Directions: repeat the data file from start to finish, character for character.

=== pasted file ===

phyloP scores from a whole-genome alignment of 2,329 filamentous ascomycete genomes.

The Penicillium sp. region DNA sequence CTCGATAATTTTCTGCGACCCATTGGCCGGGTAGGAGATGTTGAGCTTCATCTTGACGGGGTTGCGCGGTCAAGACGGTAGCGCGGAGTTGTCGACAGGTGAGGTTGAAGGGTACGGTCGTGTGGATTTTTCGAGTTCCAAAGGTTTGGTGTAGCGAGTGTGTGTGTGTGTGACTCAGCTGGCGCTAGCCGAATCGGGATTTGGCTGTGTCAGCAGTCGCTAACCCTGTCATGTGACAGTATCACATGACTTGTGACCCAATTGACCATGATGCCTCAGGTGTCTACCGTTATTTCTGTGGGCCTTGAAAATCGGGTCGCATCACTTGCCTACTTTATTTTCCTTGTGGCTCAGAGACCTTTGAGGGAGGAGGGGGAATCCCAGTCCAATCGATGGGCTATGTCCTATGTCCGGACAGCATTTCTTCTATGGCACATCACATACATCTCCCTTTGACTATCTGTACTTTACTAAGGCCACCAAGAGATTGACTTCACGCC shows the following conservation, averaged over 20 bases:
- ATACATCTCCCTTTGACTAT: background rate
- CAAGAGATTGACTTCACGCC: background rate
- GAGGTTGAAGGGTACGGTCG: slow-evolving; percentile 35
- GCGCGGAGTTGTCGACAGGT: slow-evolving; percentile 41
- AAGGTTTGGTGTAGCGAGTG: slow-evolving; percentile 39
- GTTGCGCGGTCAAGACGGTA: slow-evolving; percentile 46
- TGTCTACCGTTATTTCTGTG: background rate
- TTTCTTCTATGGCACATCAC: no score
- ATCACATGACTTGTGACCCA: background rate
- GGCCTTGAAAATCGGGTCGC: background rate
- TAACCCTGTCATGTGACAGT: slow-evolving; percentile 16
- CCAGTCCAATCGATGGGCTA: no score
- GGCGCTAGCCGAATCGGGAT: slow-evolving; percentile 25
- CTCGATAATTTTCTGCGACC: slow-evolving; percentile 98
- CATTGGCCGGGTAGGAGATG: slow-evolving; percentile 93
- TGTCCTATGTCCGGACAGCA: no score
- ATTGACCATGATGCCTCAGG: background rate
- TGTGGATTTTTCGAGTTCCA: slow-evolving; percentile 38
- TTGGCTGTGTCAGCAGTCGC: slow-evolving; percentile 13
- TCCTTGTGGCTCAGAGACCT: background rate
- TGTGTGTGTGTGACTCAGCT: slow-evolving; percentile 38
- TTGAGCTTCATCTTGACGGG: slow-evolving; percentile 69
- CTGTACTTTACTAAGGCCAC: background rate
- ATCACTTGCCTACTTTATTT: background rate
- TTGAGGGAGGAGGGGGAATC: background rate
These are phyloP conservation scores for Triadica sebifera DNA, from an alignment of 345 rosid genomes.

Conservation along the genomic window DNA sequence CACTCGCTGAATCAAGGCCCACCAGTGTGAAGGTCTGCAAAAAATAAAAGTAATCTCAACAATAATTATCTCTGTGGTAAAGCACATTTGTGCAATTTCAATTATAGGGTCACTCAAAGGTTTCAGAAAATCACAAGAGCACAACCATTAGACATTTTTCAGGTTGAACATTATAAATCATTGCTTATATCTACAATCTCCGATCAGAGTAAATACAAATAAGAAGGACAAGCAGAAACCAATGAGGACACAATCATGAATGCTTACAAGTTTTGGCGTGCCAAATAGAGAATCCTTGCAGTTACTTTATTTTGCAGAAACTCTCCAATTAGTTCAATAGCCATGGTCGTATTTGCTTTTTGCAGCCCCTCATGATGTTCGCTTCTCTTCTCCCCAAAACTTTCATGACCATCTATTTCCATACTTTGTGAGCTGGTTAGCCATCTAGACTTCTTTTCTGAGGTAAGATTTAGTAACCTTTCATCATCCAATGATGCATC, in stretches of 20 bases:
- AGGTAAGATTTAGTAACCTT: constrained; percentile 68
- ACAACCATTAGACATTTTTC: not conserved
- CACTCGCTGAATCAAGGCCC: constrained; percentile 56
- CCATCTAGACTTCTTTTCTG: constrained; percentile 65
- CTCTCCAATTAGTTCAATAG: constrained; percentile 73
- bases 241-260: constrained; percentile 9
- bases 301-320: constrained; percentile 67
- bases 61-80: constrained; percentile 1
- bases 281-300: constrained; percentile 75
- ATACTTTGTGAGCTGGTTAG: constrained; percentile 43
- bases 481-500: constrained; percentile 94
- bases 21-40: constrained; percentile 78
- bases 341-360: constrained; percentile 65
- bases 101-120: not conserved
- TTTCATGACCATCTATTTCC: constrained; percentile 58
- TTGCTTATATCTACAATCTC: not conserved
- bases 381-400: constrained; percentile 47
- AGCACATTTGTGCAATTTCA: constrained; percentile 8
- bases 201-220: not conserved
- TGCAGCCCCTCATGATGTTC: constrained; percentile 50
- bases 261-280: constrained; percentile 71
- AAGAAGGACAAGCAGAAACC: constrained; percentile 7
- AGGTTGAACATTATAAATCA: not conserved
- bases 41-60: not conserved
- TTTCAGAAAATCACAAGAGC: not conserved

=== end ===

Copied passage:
phyloP scores from a whole-genome alignment of 2,329 filamentous ascomycete genomes.

The Penicillium sp. region DNA sequence CTCGATAATTTTCTGCGACCCATTGGCCGGGTAGGAGATGTTGAGCTTCATCTTGACGGGGTTGCGCGGTCAAGACGGTAGCGCGGAGTTGTCGACAGGTGAGGTTGAAGGGTACGGTCGTGTGGATTTTTCGAGTTCCAAAGGTTTGGTGTAGCGAGTGTGTGTGTGTGTGACTCAGCTGGCGCTAGCCGAATCGGGATTTGGCTGTGTCAGCAGTCGCTAACCCTGTCATGTGACAGTATCACATGACTTGTGACCCAATTGACCATGATGCCTCAGGTGTCTACCGTTATTTCTGTGGGCCTTGAAAATCGGGTCGCATCACTTGCCTACTTTATTTTCCTTGTGGCTCAGAGACCTTTGAGGGAGGAGGGGGAATCCCAGTCCAATCGATGGGCTATGTCCTATGTCCGGACAGCATTTCTTCTATGGCACATCACATACATCTCCCTTTGACTATCTGTACTTTACTAAGGCCACCAAGAGATTGACTTCACGCC shows the following conservation, averaged over 20 bases:
- ATACATCTCCCTTTGACTAT: background rate
- CAAGAGATTGACTTCACGCC: background rate
- GAGGTTGAAGGGTACGGTCG: slow-evolving; percentile 35
- GCGCGGAGTTGTCGACAGGT: slow-evolving; percentile 41
- AAGGTTTGGTGTAGCGAGTG: slow-evolving; percentile 39
- GTTGCGCGGTCAAGACGGTA: slow-evolving; percentile 46
- TGTCTACCGTTATTTCTGTG: background rate
- TTTCTTCTATGGCACATCAC: no score
- ATCACATGACTTGTGACCCA: background rate
- GGCCTTGAAAATCGGGTCGC: background rate
- TAACCCTGTCATGTGACAGT: slow-evolving; percentile 16
- CCAGTCCAATCGATGGGCTA: no score
- GGCGCTAGCCGAATCGGGAT: slow-evolving; percentile 25
- CTCGATAATTTTCTGCGACC: slow-evolving; percentile 98
- CATTGGCCGGGTAGGAGATG: slow-evolving; percentile 93
- TGTCCTATGTCCGGACAGCA: no score
- ATTGACCATGATGCCTCAGG: background rate
- TGTGGATTTTTCGAGTTCCA: slow-evolving; percentile 38
- TTGGCTGTGTCAGCAGTCGC: slow-evolving; percentile 13
- TCCTTGTGGCTCAGAGACCT: background rate
- TGTGTGTGTGTGACTCAGCT: slow-evolving; percentile 38
- TTGAGCTTCATCTTGACGGG: slow-evolving; percentile 69
- CTGTACTTTACTAAGGCCAC: background rate
- ATCACTTGCCTACTTTATTT: background rate
- TTGAGGGAGGAGGGGGAATC: background rate
These are phyloP conservation scores for Triadica sebifera DNA, from an alignment of 345 rosid genomes.

Conservation along the genomic window DNA sequence CACTCGCTGAATCAAGGCCCACCAGTGTGAAGGTCTGCAAAAAATAAAAGTAATCTCAACAATAATTATCTCTGTGGTAAAGCACATTTGTGCAATTTCAATTATAGGGTCACTCAAAGGTTTCAGAAAATCACAAGAGCACAACCATTAGACATTTTTCAGGTTGAACATTATAAATCATTGCTTATATCTACAATCTCCGATCAGAGTAAATACAAATAAGAAGGACAAGCAGAAACCAATGAGGACACAATCATGAATGCTTACAAGTTTTGGCGTGCCAAATAGAGAATCCTTGCAGTTACTTTATTTTGCAGAAACTCTCCAATTAGTTCAATAGCCATGGTCGTATTTGCTTTTTGCAGCCCCTCATGATGTTCGCTTCTCTTCTCCCCAAAACTTTCATGACCATCTATTTCCATACTTTGTGAGCTGGTTAGCCATCTAGACTTCTTTTCTGAGGTAAGATTTAGTAACCTTTCATCATCCAATGATGCATC, in stretches of 20 bases:
- AGGTAAGATTTAGTAACCTT: constrained; percentile 68
- ACAACCATTAGACATTTTTC: not conserved
- CACTCGCTGAATCAAGGCCC: constrained; percentile 56
- CCATCTAGACTTCTTTTCTG: constrained; percentile 65
- CTCTCCAATTAGTTCAATAG: constrained; percentile 73
- bases 241-260: constrained; percentile 9
- bases 301-320: constrained; percentile 67
- bases 61-80: constrained; percentile 1
- bases 281-300: constrained; percentile 75
- ATACTTTGTGAGCTGGTTAG: constrained; percentile 43
- bases 481-500: constrained; percentile 94
- bases 21-40: constrained; percentile 78
- bases 341-360: constrained; percentile 65
- bases 101-120: not conserved
- TTTCATGACCATCTATTTCC: constrained; percentile 58
- TTGCTTATATCTACAATCTC: not conserved
- bases 381-400: constrained; percentile 47
- AGCACATTTGTGCAATTTCA: constrained; percentile 8
- bases 201-220: not conserved
- TGCAGCCCCTCATGATGTTC: constrained; percentile 50
- bases 261-280: constrained; percentile 71
- AAGAAGGACAAGCAGAAACC: constrained; percentile 7
- AGGTTGAACATTATAAATCA: not conserved
- bases 41-60: not conserved
- TTTCAGAAAATCACAAGAGC: not conserved